Fighters.com gave the decision to Machida by the score 29-28.
Ortiz left open the possibility of returning to the UFC in his post-fight comments; but, it was clear in the post-fight press conference that he was unwanted. Ortiz crashed the press conference and refused to leave, prodded on by his girlfriend, Jenna Jameson, shouting, “You don’t have to go anywhere, baby!”
Soukoudjou: “Just one thing: Shogun.”
Seventh-ranked light heavyweight ”African Assassin” Rameau Thierry Sokoudjou (5-2) got back to what brought him to the big show Saturday night at UFC 84 in Las Vegas when a straight right turned the lights out on “Kaz” Kazuhiro Nakamura (11-8) in the first round.
Sokou’ landed snapping leg kicks throughout the round, but was frustrated by Nakamura’s in-and-out flurries and elusive defense. Finally, after landing a body kick he had tested out earlier in the round, Sokou’ followed with a straight right that dropped Kaz’.
The bell rang before it was clear how much damage the big punch had done; but, when Nakamura first tried to stumble from the Octagon thinking the fight had been stopped, then collapsed on his stool, the fight was stopped after the first round.
After the fight, Sokoudjou announced, “Just one thing: Shogun.”
Yoshida Silences War Machine
“It was just the way I expected,” Yoshida said after his victorious UFC debut.
Koppenhaver fired first with a leg kick, then clinched with the Japanese judoka.
“Zenko” flipped Koppenhaver into side mount and wrapped up the anaconda choke toot sweet. Referee Herb Dean tugged on Koppenhaver’s arm and determined he was unconscious, ending the fight.
Yoshida said, “The anaconda choke was right there for me.”
Silva Welcomes Mendes
Mendes surprised Silva early with a left roundhouse kick to the head, dropping Silva. Mendes declined the ground game. Again, Mendes caught a Silva body kick and dumped him to the mat, but declined to follow for long.
When it was Silva’s turn with a nice trip takedown at the cage, it was clear why Mendes wanted to stay on his feet.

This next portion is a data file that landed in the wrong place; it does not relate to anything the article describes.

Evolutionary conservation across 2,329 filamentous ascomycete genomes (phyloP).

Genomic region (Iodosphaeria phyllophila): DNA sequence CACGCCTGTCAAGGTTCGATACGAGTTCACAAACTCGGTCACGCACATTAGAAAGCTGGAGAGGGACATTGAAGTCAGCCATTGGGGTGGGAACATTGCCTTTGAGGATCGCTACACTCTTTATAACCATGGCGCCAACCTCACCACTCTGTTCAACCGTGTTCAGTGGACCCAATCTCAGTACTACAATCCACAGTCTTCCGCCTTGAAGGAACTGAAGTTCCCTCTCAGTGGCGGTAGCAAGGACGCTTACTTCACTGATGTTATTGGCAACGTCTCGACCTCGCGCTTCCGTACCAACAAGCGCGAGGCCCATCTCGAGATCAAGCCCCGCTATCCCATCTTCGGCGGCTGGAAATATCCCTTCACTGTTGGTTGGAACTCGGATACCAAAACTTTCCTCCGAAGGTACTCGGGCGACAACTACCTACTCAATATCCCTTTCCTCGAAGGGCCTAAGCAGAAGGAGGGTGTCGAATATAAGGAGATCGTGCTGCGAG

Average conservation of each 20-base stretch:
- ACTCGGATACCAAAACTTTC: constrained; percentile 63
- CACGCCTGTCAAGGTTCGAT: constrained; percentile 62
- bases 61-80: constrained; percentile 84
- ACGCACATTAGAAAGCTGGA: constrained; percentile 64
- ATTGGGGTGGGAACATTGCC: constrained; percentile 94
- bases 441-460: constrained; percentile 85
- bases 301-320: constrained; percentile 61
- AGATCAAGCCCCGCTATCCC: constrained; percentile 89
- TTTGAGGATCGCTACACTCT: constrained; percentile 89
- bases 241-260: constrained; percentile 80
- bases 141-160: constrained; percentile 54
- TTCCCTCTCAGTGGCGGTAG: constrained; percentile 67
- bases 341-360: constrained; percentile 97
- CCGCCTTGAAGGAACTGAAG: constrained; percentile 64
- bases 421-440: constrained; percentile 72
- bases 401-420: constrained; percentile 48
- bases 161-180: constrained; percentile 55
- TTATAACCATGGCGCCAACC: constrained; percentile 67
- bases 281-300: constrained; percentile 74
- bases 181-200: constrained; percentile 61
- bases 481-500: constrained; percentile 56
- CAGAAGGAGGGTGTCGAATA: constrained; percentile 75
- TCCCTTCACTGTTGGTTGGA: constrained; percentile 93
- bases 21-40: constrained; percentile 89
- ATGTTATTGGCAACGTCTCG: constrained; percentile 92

Silva easily passed to mount and pounded a flailing Mendes to a TKO stoppage.
Reljice Debuts Victoriously
Gouveia dropped; and, Reljic followed, pounding Gouveia for another twenty seconds before referee Herb Dean woke up and realized he should stop the fight before Gouveia was brain damaged.
Palhares Slick Victory
Brazilian Top Team’s “Toquinho” Rousimar Palhares (8-1) made a slick conversion from a rear naked choke he was working on Ivan Salaverry (12-7) to tap Salaverry in an armbar at 2:36 of round one. The fight was all Palhares and all BJJ, earning the UFC’s $75,000 “Submission of the Night” bonus.
Kim Mandhandles Tan
Tan shot for a double-leg takedown to begin the first round; but, Kim proved nimble, avoiding the mat while elbowing a gash into Tan’s skull. Kim eventually relented to the mat, but on his terms, tossing Tan and mounting.
Tan took a pounding from Kim’s punches and elbows, but survived for a second round.
Tan switched his strategy in round two, throwing high and low kicks to begin the round; but, Kim avoided contact.
Tan again shot for a takedown; and, again Kim hip tossed Tan to the mat, mounted, and pounded him to the bell.
Tan worked rubber guard, attempting an omoplata; but, Kim made him pay for every submission attempt by avoiding and following up with a punch.
Kim came out to the third-round bell to take Tan out. Kim threw two big, off-target hooks before clinching and throwing Tan to the mat to pound him out with elbows for the TKO.
Carwin Clobbers Wellisch
A wrestler, Carwin established his jab from the opening bell. Wellisch timed Carwin and grazed him with a left hook 25 seconds into the round. Carwin popped another jab in Wellisch’s face, which Wellisch followed into a head-on collision with Carwin’s fight-ending right hook, knocking Wellisch’s mouthpiece to the mat.
Clementi Continues Streak
Clementi survived an all-Etim first round.
“His lankiness was hard, hard, hard to deal with,” Clementi admitted after the fight.
Clementi got tagged with low and high kicks as he closed range for the takedown. Midway through the round, Clementi finally succeeded in taking the fight to the mat, but Etim smothered his offense, causing the referee to stand the fighters. Six-foot-one Etim continued to exploit his reach advantage.
The second and third rounds were different entirely. Clementi’s relentless pressure, which caused him to take some shots in the first round, began to wear on Etim. Clementi began scoring his takedowns, mostly single-leg into half-mount.
Etim continued to smother Clementi on the mat; but, Clementi put together a pitty-pat G’n'P that scored on the judges cards and eventually opened up a gash under Etim’s right eye.
In the third round, Clementi held Etim’s left arm beneath Etim and landed hammer fists.
The accumulation of strikes on the mat won Clementi his sixth straight.